In politics they displayed an ambivalent royalism, which resulted in their being devoted to the monarchy but denying it the wherewithal to function. A few radical judges, influenced by the Enlightenment, saw the future in the subordination of the courts to the commonweal. Then they claim that the parlement is a depository of the law. From the s the parlements make increasingly frequent references to the idea of a contract between king and nation, in which the courts represented the nation.

Nevertheless, as we have suggested, to deduce their intentions from the official statements alone is a mistake. So many statements juxtaposed one after another in Flammermont give the impression that the debate was essentially about theories and jurisprudence. That is to forget the nature of ancien regime politics, which was mostly about the defence of jurisdiction and privilege, the concern for which was often concealed behind more general principles.

Courts were perpetually skirmishing with one another, and problems that we today see as administrative or institutional they interpreted in terms of the rights and powers of corporate bodies. They tended to extrapolate the worst- case scenario from royal legislation or actions, and conceal the lesser issues by reading some fundamental theoretical point of jurisprudence or sovereignty into the case. Indeed, it was perfectly possible for small groups to manipulate their colleagues by appealing to the universal desire to defend their jurisdiction, by finding some such issue to unite everyone around, when their real aim was quite different.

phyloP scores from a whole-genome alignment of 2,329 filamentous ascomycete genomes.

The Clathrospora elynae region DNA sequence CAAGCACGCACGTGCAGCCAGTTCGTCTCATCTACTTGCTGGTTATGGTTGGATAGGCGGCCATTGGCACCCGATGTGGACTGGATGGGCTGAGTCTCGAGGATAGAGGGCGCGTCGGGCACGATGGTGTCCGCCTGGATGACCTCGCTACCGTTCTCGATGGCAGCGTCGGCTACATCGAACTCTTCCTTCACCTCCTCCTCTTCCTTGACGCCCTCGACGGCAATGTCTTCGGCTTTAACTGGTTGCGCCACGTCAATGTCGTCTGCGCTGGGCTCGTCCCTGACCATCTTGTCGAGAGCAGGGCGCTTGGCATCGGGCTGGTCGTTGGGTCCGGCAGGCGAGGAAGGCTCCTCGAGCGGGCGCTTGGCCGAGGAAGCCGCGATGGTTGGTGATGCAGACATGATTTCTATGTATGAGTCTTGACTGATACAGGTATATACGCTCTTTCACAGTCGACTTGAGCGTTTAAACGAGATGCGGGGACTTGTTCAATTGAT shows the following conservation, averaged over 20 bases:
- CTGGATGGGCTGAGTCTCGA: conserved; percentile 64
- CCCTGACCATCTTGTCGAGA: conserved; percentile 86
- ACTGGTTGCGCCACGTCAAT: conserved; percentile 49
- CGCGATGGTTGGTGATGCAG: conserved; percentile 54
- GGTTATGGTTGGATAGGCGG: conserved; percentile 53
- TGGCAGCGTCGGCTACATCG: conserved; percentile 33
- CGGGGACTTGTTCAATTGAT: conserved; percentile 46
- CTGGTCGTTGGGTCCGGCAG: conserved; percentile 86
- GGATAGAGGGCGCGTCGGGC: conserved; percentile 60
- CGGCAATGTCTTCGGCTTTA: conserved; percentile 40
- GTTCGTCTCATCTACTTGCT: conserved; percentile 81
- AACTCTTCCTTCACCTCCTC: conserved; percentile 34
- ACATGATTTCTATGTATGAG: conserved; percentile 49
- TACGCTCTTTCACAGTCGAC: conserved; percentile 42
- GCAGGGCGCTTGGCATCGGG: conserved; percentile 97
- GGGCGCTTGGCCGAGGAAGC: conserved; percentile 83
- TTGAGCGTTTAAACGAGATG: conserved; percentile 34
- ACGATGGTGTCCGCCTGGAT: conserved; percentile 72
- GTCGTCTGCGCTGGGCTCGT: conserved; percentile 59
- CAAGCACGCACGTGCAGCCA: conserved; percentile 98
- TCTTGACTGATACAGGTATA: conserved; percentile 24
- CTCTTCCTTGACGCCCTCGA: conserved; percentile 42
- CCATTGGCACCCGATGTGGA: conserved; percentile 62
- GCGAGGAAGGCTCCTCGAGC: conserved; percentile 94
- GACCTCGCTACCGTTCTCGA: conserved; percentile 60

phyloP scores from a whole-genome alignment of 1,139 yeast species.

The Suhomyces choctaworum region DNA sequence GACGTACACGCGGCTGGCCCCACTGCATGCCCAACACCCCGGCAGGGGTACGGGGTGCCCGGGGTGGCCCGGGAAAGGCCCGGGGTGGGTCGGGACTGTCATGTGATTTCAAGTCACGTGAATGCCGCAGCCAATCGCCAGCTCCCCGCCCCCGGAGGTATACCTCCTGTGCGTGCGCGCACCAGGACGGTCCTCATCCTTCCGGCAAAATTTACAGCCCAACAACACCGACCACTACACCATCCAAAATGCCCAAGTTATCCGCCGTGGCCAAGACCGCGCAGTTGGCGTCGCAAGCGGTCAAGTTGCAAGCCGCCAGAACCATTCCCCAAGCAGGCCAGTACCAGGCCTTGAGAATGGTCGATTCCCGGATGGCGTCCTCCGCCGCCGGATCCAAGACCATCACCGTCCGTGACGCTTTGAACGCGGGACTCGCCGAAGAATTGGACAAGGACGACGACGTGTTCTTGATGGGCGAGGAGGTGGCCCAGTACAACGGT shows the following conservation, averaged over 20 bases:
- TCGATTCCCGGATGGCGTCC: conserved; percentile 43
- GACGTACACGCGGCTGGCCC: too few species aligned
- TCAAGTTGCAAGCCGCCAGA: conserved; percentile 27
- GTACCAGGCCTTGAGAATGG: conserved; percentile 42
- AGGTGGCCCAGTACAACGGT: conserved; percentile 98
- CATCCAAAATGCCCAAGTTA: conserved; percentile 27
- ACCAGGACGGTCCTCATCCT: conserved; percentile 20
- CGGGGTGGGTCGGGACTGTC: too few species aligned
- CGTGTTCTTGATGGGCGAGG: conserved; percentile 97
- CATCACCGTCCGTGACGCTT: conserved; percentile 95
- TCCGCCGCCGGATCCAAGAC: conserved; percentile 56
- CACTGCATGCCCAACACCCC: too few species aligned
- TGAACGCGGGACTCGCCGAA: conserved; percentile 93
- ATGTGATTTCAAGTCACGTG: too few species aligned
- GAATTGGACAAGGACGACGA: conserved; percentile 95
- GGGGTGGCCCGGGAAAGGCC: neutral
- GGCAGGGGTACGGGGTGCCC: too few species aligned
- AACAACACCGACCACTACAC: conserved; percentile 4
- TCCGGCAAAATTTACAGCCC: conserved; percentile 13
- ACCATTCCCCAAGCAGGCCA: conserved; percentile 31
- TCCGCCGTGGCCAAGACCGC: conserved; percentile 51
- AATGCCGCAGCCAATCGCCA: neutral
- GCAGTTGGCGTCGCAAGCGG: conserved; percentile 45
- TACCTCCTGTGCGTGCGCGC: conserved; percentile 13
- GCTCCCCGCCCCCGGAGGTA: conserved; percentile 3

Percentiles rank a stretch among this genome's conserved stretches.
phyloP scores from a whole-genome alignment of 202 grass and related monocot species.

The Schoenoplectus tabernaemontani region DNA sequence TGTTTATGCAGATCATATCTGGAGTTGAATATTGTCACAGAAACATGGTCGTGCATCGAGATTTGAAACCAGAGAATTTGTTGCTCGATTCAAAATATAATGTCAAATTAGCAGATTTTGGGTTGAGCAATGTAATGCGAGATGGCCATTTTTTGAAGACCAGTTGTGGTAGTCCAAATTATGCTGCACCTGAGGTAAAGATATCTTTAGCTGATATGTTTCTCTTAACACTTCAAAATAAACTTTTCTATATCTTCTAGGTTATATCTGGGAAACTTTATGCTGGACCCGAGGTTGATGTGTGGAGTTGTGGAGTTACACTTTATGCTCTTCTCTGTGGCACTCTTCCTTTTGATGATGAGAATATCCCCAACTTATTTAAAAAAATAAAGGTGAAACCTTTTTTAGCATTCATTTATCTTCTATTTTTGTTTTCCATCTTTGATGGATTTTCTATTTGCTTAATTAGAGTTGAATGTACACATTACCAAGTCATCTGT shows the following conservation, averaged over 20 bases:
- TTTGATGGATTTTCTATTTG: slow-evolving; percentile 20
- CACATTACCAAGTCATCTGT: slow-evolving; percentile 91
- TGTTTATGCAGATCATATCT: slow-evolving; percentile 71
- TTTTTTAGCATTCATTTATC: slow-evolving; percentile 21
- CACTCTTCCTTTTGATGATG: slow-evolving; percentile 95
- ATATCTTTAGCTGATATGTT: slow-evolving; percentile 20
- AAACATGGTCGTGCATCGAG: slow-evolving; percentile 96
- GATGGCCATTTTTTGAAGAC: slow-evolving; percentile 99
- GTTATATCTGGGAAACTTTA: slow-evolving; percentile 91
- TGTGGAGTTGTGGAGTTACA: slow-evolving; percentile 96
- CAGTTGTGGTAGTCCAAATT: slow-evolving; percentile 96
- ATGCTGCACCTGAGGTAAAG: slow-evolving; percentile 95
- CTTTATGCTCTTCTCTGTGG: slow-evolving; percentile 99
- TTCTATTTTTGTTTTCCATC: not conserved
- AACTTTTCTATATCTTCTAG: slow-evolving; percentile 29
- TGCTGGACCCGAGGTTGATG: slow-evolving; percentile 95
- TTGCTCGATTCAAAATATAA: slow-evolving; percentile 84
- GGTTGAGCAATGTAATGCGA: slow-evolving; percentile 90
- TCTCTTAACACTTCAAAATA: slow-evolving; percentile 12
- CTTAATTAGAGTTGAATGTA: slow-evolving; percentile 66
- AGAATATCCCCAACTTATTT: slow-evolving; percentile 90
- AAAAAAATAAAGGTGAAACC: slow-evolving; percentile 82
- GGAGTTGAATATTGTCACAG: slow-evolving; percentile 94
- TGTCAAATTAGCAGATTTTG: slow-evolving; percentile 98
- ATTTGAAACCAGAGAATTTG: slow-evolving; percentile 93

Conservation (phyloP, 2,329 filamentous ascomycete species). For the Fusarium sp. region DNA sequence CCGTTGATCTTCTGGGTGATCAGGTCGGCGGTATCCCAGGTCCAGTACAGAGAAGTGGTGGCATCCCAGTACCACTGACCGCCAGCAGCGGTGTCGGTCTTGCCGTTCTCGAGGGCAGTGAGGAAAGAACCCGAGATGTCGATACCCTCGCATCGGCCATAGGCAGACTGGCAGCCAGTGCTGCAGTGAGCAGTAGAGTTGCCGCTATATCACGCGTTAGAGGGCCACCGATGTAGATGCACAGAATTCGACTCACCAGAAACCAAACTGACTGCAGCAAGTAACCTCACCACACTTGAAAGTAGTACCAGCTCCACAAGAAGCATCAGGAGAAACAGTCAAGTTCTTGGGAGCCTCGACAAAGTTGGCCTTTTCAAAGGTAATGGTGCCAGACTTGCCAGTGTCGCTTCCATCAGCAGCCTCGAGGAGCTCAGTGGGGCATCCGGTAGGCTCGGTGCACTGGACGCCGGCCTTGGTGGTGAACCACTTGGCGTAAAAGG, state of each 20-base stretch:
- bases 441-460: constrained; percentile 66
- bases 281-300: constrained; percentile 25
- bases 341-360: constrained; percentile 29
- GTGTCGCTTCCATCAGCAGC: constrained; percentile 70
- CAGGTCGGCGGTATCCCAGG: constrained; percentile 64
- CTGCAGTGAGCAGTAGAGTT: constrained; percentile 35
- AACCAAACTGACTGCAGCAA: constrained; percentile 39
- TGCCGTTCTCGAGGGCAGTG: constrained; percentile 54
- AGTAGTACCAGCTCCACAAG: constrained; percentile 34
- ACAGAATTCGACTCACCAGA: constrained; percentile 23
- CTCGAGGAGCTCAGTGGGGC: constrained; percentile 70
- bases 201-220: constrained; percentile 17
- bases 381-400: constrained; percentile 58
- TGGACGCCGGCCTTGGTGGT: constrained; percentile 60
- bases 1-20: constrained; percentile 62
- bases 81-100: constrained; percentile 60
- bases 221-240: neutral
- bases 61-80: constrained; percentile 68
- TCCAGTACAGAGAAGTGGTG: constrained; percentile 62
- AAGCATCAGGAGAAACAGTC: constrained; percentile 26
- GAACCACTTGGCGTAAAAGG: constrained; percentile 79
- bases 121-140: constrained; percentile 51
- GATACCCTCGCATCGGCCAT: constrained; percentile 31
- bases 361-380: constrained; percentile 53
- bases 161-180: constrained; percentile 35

Not everyone had to be won over for even a majority of one bound the institution as much as unanimity. Detailed studies of events, such as those of our examples in and , and others on the s, have shown that behind the apparently unanimous corporate statements the magistrates were not in fact united in their legal and political views. It was not always hard to persuade just enough colleagues to swing the debate. Many judges were idle and many were inexperienced; most felt condemned to remain in their place with no prospect of advancement until they became an honorary judge in retirement; some saw opposition as the only way upwards and out; few were competent in matters of state finances and the lawyers were much more expert in legal matters than most judges.

But it could all too easily go wrong. Therefore, to understand the diverse factors involved in the generation of opposition statements and stances we have to take into account both how the courts functioned in terms of procedure and each highly specific political situation. The crown had an advantage because it could use its official representatives as well as give pensions to senior magistrates to encourage loyalty.